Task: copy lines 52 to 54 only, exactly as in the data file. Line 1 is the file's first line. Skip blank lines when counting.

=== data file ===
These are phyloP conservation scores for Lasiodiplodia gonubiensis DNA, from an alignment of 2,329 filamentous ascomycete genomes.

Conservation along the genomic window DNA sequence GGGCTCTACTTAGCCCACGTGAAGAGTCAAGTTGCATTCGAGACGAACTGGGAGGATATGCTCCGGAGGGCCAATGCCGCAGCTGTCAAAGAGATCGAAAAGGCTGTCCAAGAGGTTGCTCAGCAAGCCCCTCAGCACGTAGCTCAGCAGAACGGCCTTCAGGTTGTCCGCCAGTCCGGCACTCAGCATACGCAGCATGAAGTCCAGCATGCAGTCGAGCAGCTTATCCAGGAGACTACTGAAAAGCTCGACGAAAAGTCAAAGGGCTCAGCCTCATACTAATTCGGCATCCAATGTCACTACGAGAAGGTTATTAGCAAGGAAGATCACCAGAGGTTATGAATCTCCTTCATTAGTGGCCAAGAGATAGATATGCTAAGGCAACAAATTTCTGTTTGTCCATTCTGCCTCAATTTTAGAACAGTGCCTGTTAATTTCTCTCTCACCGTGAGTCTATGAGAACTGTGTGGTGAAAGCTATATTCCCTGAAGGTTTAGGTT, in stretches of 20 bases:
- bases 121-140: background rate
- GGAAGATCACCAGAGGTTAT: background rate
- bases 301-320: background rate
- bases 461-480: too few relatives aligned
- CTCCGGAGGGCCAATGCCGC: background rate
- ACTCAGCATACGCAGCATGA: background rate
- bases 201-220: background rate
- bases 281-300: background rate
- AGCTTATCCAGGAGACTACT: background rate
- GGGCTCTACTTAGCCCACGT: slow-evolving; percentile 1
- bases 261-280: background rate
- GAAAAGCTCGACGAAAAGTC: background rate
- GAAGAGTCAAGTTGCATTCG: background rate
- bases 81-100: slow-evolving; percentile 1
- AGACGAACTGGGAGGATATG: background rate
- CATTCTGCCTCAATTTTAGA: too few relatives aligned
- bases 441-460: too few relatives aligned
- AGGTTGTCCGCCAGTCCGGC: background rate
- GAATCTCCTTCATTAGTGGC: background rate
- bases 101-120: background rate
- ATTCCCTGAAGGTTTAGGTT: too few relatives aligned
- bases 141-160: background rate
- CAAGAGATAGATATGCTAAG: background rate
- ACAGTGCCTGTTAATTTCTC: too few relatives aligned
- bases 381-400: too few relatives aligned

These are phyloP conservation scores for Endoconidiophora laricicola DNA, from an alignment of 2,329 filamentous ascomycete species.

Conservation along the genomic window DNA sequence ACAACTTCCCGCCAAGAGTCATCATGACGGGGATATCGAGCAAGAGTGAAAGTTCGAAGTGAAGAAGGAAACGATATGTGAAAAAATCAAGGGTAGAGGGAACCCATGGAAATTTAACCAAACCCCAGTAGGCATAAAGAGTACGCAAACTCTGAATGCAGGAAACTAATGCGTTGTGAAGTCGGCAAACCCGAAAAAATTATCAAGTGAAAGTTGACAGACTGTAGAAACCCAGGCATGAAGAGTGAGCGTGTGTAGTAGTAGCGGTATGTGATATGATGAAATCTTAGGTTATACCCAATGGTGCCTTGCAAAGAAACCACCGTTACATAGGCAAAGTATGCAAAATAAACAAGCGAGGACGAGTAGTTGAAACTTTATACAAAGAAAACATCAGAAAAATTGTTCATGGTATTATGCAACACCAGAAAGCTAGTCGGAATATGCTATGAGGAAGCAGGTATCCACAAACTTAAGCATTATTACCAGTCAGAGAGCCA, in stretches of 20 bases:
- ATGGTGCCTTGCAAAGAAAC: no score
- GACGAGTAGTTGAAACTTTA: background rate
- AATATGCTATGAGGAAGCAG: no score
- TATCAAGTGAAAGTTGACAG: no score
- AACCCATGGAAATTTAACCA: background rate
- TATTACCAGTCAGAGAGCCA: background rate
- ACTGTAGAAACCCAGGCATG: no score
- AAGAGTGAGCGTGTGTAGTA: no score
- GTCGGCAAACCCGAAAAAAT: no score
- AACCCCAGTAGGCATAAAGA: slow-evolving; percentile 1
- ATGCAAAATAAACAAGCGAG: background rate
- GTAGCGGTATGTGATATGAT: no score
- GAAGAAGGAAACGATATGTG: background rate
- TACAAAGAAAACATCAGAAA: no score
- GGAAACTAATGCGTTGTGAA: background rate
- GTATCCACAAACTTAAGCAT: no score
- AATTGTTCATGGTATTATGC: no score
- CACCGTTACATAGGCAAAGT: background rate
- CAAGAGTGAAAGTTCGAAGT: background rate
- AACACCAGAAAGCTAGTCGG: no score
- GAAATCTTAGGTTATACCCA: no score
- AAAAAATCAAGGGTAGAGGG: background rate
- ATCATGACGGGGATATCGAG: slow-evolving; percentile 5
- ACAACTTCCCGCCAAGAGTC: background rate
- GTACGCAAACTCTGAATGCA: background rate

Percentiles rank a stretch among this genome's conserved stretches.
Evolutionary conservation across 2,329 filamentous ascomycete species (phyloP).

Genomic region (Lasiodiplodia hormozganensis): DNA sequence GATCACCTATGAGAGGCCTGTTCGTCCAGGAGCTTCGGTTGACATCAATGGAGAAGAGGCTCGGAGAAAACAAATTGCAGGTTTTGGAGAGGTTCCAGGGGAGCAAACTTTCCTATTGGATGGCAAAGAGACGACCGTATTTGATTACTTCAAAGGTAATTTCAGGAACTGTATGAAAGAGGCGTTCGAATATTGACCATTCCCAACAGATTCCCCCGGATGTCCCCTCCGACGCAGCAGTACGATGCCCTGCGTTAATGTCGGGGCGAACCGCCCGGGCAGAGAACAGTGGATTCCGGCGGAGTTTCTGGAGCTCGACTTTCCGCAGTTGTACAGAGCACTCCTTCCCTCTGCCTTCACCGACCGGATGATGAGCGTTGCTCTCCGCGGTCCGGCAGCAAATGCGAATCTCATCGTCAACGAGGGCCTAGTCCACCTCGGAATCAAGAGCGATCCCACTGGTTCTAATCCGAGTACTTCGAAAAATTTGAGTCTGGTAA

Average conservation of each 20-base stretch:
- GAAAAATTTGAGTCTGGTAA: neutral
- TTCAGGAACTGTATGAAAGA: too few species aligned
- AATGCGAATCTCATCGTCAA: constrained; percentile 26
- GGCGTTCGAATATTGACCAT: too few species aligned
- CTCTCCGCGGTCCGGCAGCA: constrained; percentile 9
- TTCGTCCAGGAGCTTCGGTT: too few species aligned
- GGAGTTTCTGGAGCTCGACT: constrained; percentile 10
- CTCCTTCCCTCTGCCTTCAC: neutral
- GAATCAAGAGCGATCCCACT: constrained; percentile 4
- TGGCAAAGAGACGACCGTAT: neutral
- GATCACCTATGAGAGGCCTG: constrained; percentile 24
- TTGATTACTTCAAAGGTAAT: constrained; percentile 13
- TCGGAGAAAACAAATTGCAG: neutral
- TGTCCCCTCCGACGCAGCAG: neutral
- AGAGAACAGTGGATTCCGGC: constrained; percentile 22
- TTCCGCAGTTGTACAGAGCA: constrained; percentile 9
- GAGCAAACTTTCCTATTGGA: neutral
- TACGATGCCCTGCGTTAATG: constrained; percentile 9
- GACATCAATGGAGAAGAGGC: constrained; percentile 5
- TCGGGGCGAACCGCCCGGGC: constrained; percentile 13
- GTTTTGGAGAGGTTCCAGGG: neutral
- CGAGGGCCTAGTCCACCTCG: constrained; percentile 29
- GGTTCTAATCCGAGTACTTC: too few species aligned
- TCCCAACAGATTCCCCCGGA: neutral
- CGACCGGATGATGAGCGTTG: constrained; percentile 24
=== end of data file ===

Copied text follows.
- ATCATGACGGGGATATCGAG: slow-evolving; percentile 5
- ACAACTTCCCGCCAAGAGTC: background rate
- GTACGCAAACTCTGAATGCA: background rate